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AWS - B1.10:2016

Guide for the Nondestructive Examination of Welds

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Organization: AWS
Publication Date: 1 January 2016
Status: active
Page Count: 72
ICS Code (Welded joints and welds): 25.160.40
ISBN (print): 978-0-87171-895-2
scope:

1.1 Scope. This standard provides a reference guide for the kinds of nondestructive examination methods that are used to verify that welds meet the requirements of a code or specification. The nondestructive examination methods described are: (1) Visual (VT) (2) Liquid Penetrant (PT) (3) Magnetic Particle (MT) (4) Radiographic (RT) (5) Ultrasonic (UT) (6) Electromagnetic (Eddy Current) (ET) (7) Leak (LT) The types of discontinuities detected with each method and their causes are discussed. Acceptance criteria are not addressed in this standard. Requirements for nondestructive examination and acceptance criteria should be specified in procurement documents prior to the award of contracts. Principal factors to consider when choosing an examination method are the advantages and limitations of the method, anticipated type and size of discontinuity, acceptance standards, and cost. Annex A is a guide to process selection. 1.2 Advantages and Limitations of the Examination Method. The advantages and limitations of the examination method help to determine which method(s) is (are) best for detecting discontinuities of a particular size, shape, and orientation. For example, radiography can detect discontinuities with major planes aligned parallel with the radiation beam, such as cracks oriented normal to material surfaces. Radiography, however, usually cannot detect laminations immaterial or cracks oriented parallel to the plate surface. Conversely, ultrasonic examination can detect cracks oriented in any direction provided the sound beam is oriented essentially perpendicular to the major axis of the crack. 1.3 Acceptance Standards. The statement "the weld shall be radiographically examined" is incomplete unless acceptance standards are specified. Acceptance standards define characteristics of discontinuities. They also establish upper and lower limits that determine the acceptance or rejection of a given discontinuity in conformance with the applicable acceptance standard. Discontinuities may be acceptable providing their size and distribution are within specified limits. Some acceptance standards are shown in Annex C. 1.4 Cost. Costs of the various examination methods depend on the particular situation. Two factors that should be considered in selection of a nondestructive examination method are the cost of performing the examination and of the equipment. Visual examination is usually the least expensive, but it is limited to the detection of surface discontinuities. In general, the cost of radiography, ultrasonic, or eddy current examination is higher than the cost of visual, magnetic particle, or liquid penetrant examination. To determine the method(s) that will best satisfy the intended purpose and minimize cost, qualified personnel should be consulted. 1.5 Procedures. It should be recognized that all NDE methods must be performed in accordance with an approved procedure which is available to the technician performing the test or examination. This is almost always a requirement of the applicable code. Only by following a documented (written) procedure can the NDE technician ensure adherence to codes and specifications applicable to the fabrication under test. These procedures should be documented to provide all details of test preparation, performance, and interpretation to ensure reliability and reproducibility of results. 1.6 NDE Symbols. The use of NDE symbols and abbreviations is shown in Annex B, which is adapted from AWS A2.4, Standard Symbols for Welding, Brazing, and Nondestructive Examination. 1.7 Standard Units of Measurement. This standard makes use of both the International System of Units (SI) and U.S. Customary Units. The latter are shown within brackets ([]) or in appropriate columns in tables and figures. The measurements may not be exact equivalents; therefore, each system must be used independently. 1.8 Safety and Health. Safety issues and concerns are beyond the scope of this standard and therefore are not fully addressed herein. Safety and health information is available from the following sources: American Welding Society: (1) ANSI Z49.1, Safety in Welding, Cutting, and Allied Processes (2) AWS Safety and Health Fact Sheets (3) Other safety and health information on the AWS website Material or Equipment Manufacturers: (1) Safety Data Sheets supplied by materials manufacturers (2) Operating Manuals supplied by equipment manufacturers Applicable Regulatory Agencies U.S. Department of Labor Regulations: (1) CFR-29, Part 1910.107 Spray Finishing using Flammable and Combustible Liquids. Work performed in accordance with this standard may involve the use of materials that have been deemed hazardous, and may involve operations or equipment that may cause injury or death. This standard does not purport to address all safety and health risks that may be encountered. The user of this standard should establish an appropriate safety program to address such risks as well as to meet applicable regulatory requirements. ANSI Z49.1 should be considered when developing the safety program.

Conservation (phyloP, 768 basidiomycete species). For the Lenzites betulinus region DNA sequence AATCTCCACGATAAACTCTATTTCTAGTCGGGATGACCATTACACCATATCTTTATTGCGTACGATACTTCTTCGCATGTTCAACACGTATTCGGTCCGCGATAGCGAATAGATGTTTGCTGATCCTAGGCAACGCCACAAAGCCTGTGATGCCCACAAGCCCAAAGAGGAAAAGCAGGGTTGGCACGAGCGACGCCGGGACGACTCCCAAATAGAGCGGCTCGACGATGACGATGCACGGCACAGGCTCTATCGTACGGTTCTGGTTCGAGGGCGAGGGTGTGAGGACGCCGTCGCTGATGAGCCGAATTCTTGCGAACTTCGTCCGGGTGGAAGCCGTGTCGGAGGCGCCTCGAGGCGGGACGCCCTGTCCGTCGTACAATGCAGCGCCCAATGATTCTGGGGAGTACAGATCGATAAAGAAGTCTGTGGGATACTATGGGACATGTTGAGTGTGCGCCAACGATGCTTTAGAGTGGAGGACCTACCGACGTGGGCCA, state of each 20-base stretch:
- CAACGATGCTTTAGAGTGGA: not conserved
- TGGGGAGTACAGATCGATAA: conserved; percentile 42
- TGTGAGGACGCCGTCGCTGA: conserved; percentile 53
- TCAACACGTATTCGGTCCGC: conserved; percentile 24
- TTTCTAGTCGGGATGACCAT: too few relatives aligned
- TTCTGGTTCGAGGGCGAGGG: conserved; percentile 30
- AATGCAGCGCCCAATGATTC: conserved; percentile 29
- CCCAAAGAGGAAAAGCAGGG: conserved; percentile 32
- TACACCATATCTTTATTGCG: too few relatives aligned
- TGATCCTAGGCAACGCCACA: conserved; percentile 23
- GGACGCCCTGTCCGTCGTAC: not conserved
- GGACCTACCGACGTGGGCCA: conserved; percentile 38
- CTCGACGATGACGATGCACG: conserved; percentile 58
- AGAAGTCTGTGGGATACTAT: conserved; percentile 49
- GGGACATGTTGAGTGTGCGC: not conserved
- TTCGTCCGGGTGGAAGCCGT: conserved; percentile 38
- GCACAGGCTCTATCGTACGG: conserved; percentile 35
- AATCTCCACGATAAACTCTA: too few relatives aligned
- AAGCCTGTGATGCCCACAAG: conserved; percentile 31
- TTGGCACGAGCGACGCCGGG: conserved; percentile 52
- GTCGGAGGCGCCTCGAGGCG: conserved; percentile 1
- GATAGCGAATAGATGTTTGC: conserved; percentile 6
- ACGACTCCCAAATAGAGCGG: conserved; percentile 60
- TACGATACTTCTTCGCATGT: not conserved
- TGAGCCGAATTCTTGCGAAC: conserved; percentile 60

abstract:

This guide acquaints the user with the nondestructive examination methods commonly used to examine weldments. The standard also addresses which method best detects various types of... View More

Document History

B1.10:2016
January 1, 2016
Guide for the Nondestructive Examination of Welds
1.1 Scope. This standard provides a reference guide for the kinds of nondestructive examination methods that are used to verify that welds meet the requirements of a code or specification. The...

References

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